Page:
Quebec History Marianopolis College

Date Published:
June 2005

L’Encyclopédie de l’histoire du Québec / The Quebec History Encyclopedia


Lake Erie


Erie, lake, the most southerly of the five Great lakes, which constitute the upper portion of the St. Lawrence waterway. It receives, through the Detroit river, the waters of lakes Superior, Michigan, Huron, And St. Clair; and it empties, by way of the Niagara river, into lake Ontario. It is 241 miles long, from east to west; it has a maximum width of 57 miles, and an area of 9,940 square miles. It is by far the shallowest of the Great lakes, having a maximum depth of only 210 feet; and it is consequently peculiarly liable to a dangerous ground-swell in storms. Its shallower parts freeze easily; and it is therefore not navigable during the winter season. The lake is named from the Erie Indians, who once inhabited its shores. It was probably first seen by Etienne Brulé, when he visited the Andastes south of the lake in 1615; and it was possibly seen by the Récollet Father de la Roche d'Aillon, when he visited the Neutral nation in 1626. But the first clear reference to it under its present name is in the Jesuit Relation of 1641, which describes its discovery by Fathers Chaumonot and Lalement; and it is first clearly shown on the Sanson map, published in Paris in 1650. It became in the eighteenth century an important route of the fur-trade, both from Montreal and from Albany ; and the control of the lake was an important consideration during the War of 1812. After the war the boundary line between Canada and the United States was drawn through the middle of the lake, so that slightly more than 5,000 square miles of it now belong to Canada. There are few rivers of commercial importance that empty into it; but it is connected by canals with the Hudson and Ohio rivers, and the Welland canal connects it with lake Ontario.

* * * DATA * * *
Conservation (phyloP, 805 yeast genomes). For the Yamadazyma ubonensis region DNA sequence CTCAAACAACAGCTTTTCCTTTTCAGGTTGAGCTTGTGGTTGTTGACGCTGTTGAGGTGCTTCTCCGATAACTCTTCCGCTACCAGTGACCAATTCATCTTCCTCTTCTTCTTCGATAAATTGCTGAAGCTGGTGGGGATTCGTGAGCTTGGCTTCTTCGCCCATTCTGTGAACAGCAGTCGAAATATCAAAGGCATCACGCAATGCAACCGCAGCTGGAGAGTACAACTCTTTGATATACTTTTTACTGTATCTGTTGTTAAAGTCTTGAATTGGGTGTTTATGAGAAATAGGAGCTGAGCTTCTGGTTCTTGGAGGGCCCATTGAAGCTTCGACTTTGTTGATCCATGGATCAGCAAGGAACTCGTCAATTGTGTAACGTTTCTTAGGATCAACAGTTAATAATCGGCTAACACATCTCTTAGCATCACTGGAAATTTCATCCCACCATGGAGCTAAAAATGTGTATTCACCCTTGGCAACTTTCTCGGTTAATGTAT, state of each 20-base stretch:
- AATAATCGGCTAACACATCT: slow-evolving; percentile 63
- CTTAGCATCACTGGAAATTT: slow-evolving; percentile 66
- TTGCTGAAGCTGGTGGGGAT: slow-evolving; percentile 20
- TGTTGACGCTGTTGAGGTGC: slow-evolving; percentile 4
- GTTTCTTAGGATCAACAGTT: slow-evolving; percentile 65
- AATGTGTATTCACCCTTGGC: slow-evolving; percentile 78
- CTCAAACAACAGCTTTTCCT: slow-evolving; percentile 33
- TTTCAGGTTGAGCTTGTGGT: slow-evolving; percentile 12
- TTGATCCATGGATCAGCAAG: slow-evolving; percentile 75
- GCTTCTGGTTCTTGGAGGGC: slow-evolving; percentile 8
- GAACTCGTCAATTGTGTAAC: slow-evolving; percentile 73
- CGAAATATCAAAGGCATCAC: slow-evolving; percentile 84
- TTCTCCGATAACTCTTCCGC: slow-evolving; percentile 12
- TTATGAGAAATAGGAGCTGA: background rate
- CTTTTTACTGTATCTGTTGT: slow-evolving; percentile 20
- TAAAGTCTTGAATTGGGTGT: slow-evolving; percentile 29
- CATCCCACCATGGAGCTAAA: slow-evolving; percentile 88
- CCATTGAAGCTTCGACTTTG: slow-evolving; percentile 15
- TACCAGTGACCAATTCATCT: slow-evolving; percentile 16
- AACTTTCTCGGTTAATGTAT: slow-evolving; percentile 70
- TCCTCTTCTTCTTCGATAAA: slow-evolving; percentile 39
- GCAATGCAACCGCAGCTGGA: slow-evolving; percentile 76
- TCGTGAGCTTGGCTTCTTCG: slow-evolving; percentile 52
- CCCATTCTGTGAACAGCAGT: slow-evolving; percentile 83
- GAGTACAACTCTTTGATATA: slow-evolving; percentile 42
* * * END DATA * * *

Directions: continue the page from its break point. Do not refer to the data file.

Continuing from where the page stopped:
Source  : W. Stewart WALLACE, ed., The Encyclopedia of Canada, Vol. II, Toronto, University Associates of Canada, 1948, 411p., p. 296.


© 2005 Claude Bélanger, Marianopolis College